Tuesday, 10 September 2019

Boot speed improvements for Ubuntu 19.10 Eoan Ermine

The early boot requires loading and decompressing the kernel and initramfs from the boot storage device.   This speed is dependent on several factors, speed of loading an image from the boot device, the CPU and memory/cache speed for decompression and the compression type.

Generally speaking, the smallest (best) compression takes longer to decompress due to the extra complexity in the compression algorithm.  Thus we have a trade-off between load time vs decompression time.

For slow rotational media (such as a 5400 RPM HDD) with a slow CPU the loading time can be the dominant factor.  For faster devices (such as a SSD) with a slow CPU, decompression time may be the dominate factor.  For devices with fast 7200-10000 RPM HDDs with fast CPUs, the time to seek to the data starts to dominate the load time, so load times for different compressed kernel sizes is only slightly different in load time.

The Ubuntu kernel team ran several experiments benchmarking several x86 configurations using the x86 TSC (Time Stamp Counter) to measure kernel load and decompression time for 6 different compression types: BZIP2, GZIP, LZ4, LZMA, LZMO and XZ.  BZIP2, LZMA and XZ are slow to decompress so they got ruled out very quickly from further tests.

In compression size, GZIP produces the smallest compressed kernel size, followed by LZO (~16% larger) and LZ4 (~25% larger).  With decompression time, LZ4 is over 7 times faster than GZIP, and LZO being ~1.25 times faster then GZIP on x86.

In absolute wall-clock times, the following kernel load and decompress results were observed:

Lenovo x220 laptop, 5400 RPM HDD:
  LZ4 best, 0.24s faster than the GZIP total time of 1.57s

Lenovo x220 laptop, SSD:
  LZ4 best, 0.29s faster than the GZIP total time of 0.87s

Xeon 8 thread desktop with 7200 RPM HDD:
  LZ4 best, 0.05s faster than the GZIP total time of 0.32s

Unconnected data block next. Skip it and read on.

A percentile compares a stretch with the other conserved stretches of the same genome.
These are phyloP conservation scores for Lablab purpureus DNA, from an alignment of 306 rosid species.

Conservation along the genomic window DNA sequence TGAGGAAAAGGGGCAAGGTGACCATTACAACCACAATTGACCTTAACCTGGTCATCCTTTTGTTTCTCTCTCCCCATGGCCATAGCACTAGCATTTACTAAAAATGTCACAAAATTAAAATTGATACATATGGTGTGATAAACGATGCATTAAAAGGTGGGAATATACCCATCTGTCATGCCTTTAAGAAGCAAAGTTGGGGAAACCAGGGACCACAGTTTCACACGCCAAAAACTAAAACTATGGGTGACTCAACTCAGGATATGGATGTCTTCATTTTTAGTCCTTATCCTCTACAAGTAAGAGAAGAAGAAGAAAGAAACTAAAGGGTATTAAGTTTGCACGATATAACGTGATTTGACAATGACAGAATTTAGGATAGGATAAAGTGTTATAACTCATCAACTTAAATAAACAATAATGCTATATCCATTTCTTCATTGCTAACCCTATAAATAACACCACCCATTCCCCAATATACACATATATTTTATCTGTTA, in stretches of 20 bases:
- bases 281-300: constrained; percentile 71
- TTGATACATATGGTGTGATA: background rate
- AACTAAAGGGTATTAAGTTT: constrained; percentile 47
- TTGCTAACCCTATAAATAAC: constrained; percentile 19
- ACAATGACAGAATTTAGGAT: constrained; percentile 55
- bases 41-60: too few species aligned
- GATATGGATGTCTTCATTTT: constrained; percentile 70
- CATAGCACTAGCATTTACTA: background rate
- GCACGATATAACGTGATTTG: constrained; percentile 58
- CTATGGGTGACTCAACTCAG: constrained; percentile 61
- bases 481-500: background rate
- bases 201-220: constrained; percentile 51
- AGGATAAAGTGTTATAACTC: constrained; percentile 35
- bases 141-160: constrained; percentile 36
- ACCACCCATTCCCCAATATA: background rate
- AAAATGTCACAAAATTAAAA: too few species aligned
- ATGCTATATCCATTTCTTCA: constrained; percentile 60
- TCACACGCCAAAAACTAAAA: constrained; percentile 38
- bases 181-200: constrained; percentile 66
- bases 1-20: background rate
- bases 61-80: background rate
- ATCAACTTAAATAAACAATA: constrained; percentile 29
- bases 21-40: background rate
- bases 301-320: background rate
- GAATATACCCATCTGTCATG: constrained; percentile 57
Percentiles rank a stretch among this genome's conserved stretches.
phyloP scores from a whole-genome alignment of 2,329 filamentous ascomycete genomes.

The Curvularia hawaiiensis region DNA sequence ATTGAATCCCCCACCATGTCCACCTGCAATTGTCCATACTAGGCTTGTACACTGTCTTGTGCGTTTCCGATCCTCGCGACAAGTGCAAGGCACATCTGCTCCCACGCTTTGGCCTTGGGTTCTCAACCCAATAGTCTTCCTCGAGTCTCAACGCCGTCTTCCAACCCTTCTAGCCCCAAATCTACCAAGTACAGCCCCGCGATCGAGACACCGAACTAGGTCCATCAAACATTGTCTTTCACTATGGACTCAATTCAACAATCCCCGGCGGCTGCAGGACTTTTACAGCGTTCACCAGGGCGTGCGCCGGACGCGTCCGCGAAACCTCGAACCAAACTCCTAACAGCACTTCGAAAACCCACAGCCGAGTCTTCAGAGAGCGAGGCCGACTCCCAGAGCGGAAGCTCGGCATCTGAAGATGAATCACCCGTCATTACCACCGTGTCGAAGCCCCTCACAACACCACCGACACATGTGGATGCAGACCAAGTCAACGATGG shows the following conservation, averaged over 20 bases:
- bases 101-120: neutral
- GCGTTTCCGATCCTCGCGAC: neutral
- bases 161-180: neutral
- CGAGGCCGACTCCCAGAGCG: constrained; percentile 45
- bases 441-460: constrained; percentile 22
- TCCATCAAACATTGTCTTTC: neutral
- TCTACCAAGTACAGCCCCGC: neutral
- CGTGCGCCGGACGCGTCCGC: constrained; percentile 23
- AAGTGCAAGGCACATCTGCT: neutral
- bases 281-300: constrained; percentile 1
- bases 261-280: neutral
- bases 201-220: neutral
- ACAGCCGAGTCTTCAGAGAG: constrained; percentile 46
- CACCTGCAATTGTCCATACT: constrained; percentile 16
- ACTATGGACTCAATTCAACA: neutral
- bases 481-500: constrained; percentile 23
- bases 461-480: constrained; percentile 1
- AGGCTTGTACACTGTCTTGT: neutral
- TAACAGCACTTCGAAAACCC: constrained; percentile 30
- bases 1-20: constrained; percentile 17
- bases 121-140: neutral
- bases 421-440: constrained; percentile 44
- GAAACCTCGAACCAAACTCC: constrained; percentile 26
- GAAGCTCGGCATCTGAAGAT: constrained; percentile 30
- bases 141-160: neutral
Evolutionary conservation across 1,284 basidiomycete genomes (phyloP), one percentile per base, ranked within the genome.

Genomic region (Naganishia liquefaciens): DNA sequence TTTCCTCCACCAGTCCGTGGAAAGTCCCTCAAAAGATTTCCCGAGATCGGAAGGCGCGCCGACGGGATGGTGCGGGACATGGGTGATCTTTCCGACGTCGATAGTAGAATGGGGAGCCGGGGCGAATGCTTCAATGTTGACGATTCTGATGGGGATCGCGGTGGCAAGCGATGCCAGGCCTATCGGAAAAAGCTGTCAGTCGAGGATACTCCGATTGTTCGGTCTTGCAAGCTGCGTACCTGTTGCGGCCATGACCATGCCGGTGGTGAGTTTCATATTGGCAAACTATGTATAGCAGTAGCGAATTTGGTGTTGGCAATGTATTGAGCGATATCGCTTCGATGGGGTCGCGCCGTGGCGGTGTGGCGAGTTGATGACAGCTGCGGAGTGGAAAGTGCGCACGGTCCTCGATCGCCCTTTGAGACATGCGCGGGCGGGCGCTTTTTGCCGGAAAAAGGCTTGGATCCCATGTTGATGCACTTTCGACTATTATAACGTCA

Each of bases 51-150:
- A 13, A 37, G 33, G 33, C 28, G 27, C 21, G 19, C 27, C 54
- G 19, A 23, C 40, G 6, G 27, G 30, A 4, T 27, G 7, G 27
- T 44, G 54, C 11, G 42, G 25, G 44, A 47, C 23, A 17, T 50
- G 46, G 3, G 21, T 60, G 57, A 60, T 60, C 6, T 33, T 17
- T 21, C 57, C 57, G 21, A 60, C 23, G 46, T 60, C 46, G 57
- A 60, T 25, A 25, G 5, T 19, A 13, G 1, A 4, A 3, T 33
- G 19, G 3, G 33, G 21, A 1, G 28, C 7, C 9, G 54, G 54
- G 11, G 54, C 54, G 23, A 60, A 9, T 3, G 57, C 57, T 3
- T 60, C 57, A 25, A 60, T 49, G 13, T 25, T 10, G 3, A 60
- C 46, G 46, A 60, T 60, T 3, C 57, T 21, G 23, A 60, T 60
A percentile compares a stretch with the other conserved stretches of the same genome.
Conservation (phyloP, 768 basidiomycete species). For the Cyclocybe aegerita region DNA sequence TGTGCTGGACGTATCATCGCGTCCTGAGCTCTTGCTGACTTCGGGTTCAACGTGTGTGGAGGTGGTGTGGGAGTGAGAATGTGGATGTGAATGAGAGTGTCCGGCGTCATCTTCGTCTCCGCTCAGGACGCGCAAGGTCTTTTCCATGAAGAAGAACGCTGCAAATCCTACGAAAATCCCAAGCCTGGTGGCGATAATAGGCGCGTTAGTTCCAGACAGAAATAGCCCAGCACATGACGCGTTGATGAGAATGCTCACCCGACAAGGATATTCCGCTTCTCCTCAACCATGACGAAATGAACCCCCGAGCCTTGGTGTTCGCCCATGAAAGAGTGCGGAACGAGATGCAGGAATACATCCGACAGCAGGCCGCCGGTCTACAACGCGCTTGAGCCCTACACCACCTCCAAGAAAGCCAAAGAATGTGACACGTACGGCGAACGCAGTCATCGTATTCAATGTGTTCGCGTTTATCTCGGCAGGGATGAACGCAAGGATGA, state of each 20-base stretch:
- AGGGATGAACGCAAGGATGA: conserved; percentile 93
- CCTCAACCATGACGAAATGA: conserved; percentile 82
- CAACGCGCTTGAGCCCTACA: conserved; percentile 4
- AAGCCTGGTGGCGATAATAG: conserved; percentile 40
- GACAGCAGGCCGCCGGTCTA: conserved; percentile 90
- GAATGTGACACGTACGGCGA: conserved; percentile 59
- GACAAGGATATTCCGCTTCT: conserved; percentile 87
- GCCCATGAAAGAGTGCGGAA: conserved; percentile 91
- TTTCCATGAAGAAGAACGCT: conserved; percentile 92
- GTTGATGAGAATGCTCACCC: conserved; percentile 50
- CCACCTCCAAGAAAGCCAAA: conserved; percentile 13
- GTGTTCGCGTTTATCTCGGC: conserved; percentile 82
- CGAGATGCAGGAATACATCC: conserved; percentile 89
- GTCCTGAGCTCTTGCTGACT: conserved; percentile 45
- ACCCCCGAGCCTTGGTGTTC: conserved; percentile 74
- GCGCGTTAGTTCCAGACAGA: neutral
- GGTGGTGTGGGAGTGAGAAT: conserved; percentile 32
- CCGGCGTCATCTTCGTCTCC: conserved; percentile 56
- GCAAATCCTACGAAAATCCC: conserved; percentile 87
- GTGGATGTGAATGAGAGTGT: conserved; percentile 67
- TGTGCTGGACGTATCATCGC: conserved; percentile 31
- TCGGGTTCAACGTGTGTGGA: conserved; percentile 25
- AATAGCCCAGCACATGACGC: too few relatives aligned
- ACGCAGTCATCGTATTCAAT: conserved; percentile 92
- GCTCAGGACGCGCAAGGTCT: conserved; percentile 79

VM on a Xeon 8 thread desktop host with SSD RAID ZFD backing store:
  LZ4 best, 0.05s faster than the GZIP total time of 0.24s

Even with slow spinning media and a slow CPU, the longer load time of the LZ4 kernel is overcome by the far faster decompression time. As media gets faster, the load time difference between GZIP, LZ4 and LZO diminishes and the decompression time becomes the dominant speed factor with LZ4 the clear winner.

For Ubuntu 19.10 Eoan Ermine, LZ4 will be the default decompression for x86, ppc64el and s390 kernels and for the initramfs too.

References:
Analysis: https://kernel.ubuntu.com/~cking/boot-speed-eoan-5.3/kernel-compression-method.txt
Data: https://kernel.ubuntu.com/~cking/boot-speed-eoan-5.3/boot-speed-compression-5.3-rc4.ods

Tuesday, 13 August 2019

Monitoring page faults with faultstat

Whenever a process accesses a virtual address where there isn't currently a physical page mapped into its process space then a page fault occurs.  This causes an interrupt so that the kernel can handle the page fault.  

A minor page fault occurs when the kernel can successfully map a physically resident page for the faulted user-space virtual address (for example, accessing a memory resident page that is already shared by other processes).   Major page faults occur when accessing a page that has been swapped out or accessing a file backed memory mapped page that is not resident in memory.

Page faults incur latency in the running of a program, major faults especially so because of the delay of loading pages in from a storage device.

The faultstat tool allows one to easily monitor page fault activity allowing one to find the most active page faulting processes.  Running faultstat with no options will dump the page fault statistics of all processes sorted in major+minor page fault order.

Faultstat also has a "top" like mode, inoking it with the -T option will display the top page faulting processes again in major+minor page fault order.


The Major and Minor  columns show the respective major and minor page faults. The +Major and +Minor columns show the recent increase of page faults. The Swap column shows the swap size of the process in pages.

Pressing the 's' key will switch through the sort order. Pressing the 'a' key will add an arrow annotation showing page fault growth change. The 't' key will toggle between cumulative major/minor page total to current change in major/minor faults.

The faultstat tool has just landed in Ubuntu Eoan and can also be installed as a snap.  The source can is available on github.